Show simple item record

dc.contributor.advisorAnderson, Stuart
dc.contributor.advisorWilliams, Robin
dc.contributor.authorDaneshvar Farzanegan, Sayed Hadi
dc.date.accessioned2019-11-22T11:41:48Z
dc.date.available2019-11-22T11:41:48Z
dc.date.issued2019-11-23
dc.identifier.urihttps://hdl.handle.net/1842/36395
dc.description.abstractThe future of health and care services in the EU faces the three challenges of the aging population, fiscal restriction, and social inclusion. Co-production offers ways to manage informal care resources to enable them to better cater to the growing needs of elderly people. Social Media (SM) are seen as a critical enabler of co-production. This study investigates SM as an enabler of co-production in health and care for elderly people and develops a typology of opportunities and limitations of SM in relation to health and care. The study considers how SM acts as an enabler of co-production in health and care by facilitating its four underlying principles: equality, diversity, accessibility, and reciprocity. Normalization Process Theory (NPT) provides the theoretical framework for this qualitative study. Eighteen semi-structured interviews and observation of the activities of 10 online groups and individuals provide the data for the thematically-analysed findings. The study findings show how different SM are used to enable co-production through coordination and communication across boundaries. SM connects carers, disseminates information and engages volunteers. However, many types of SM are only rarely used in this sector due to their limitations. Nevertheless, carers of elderly patients demonstrated interest in using systems to engage people in the shaping of services, the sharing of experiences and encouraging activities. The study findings point to distinct patterns of feature use by different people involved in the care of elderly people. This diversity makes possible the principles of co-production by offering equality among users, enabling diversity of use, making experiences accessible, and encouraging reciprocity in the sharing of knowledge and mutual support. Exploitation of common resources also may lead to new forms of competition and conflicts. These conflicts require better management to enhance the coordination of the common pool of resources. The study finds that SM can facilitate co-production by offering mechanisms for coordination of the common pool of carer resources. It also enables better management of activities amongst other actors (professionals, patients, voluntary organisations, etc.). The study also demonstrates that, despite the capabilities of SM in achieving coproduction, many applications (both general and healthcare-specific) are not used to their full potential. The study also explores new innovations in this field and why they have failed to deliver their intended services.en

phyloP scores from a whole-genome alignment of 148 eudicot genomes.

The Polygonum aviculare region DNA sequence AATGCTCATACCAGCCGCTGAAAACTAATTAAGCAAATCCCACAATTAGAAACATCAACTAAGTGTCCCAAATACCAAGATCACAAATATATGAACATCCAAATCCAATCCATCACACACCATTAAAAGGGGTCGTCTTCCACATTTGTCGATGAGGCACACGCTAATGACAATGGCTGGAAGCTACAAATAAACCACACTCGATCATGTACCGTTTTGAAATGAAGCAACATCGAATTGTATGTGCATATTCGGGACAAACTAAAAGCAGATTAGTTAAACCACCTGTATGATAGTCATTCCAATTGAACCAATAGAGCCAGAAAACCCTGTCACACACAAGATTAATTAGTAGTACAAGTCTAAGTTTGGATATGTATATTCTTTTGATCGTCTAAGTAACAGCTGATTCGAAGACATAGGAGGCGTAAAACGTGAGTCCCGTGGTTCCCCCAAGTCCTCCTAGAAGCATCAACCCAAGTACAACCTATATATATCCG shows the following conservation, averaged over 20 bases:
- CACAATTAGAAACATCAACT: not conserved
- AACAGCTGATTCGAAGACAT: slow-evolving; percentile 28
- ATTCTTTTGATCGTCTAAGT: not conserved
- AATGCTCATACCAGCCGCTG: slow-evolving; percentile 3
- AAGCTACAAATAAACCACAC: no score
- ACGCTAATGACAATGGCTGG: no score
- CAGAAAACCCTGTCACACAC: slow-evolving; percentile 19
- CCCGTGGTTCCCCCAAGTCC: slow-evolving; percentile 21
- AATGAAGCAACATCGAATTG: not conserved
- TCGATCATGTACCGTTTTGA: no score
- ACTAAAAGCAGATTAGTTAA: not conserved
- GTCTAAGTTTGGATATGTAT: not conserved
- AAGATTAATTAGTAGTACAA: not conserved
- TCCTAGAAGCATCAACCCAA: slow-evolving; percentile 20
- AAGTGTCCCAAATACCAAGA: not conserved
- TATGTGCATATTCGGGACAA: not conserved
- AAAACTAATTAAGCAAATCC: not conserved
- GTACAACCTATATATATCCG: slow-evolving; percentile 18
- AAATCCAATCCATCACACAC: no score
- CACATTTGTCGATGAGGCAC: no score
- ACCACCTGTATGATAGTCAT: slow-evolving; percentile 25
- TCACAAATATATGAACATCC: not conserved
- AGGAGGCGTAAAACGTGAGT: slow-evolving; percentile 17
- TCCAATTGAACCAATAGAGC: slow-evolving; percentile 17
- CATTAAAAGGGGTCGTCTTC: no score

dc.contributor.sponsorotheren
dc.language.isoenen
dc.publisherThe University of Edinburghen
dc.relation.hasversionHow Can Current Social Media Lead to Co-production (Co-Delivery) of New Services? A Qualitative Study, H. Daneshvar, S. Anderson, R. Williams and H. Mozaffar, JMIR Hum Factors 2018; 5(1):e5, DOI: 10.2196/humanfactors.7856en
dc.relation.hasversionThe Impact of Social Media on Reshaping of Healthcare Delivery for Elderly People: The Intended and Unintended Consequences, Pre ECIS-Workshop: New Technologies, Organisations and Work, Portsmouth, the UK, June 2018en
dc.relation.hasversionChallenges and Opportunities of Health and Care Co-production with Social Media: a Qualitative Study. 6th International Workshop on Infrastructures for Healthcare: Infrastructures for governance, quality improvement and service efficiency, Aarhus, Denmark, June 2017en
dc.relation.hasversionHow Existing Social Media Assist Health and Care Co-production: a Qualitative Study? MCCSIS 2016, Madeira, Portugal, 1- 3 July 2016en
dc.relation.hasversionCan Existing Social Media Encourage Health and Care Co-production? BCS Health Informatics Scotland 2015, Edinburgh, the UK, 7-8 October 2015en
dc.relation.hasversionSocial Media in Health and Care with Co-production in Future – Medicine 2.0’14 Europe, Malaga, Spain 9 October 2014en
dc.relation.hasversionFuture of Social Media in Health and Care with Co-production – International Digital Health and Care Congress, Kings Fund 2014, London, the UK, 11 September 2014en
dc.relation.hasversionCo-production of Health and Care through use of Social Media – poster presentation and present in SICSA PhD Conferences and HCI Doctoral Consortium 2014, St Andrews University, the UK, 9-10 June 2014en
dc.subjectco-productionen
dc.subjectsocial mediaen
dc.subjecthealth informaticsen
dc.subjectE-healthen
dc.subjectmedical informaticsen
dc.titleSocial media in health and care co-productionen
dc.typeThesis or Dissertationen
dc.type.qualificationlevelDoctoralen
dc.type.qualificationnamePhD Doctor of Philosophyen
dc.rights.embargodate2020-11-23en


Files in this item

This item appears in the following Collection(s)

Show simple item record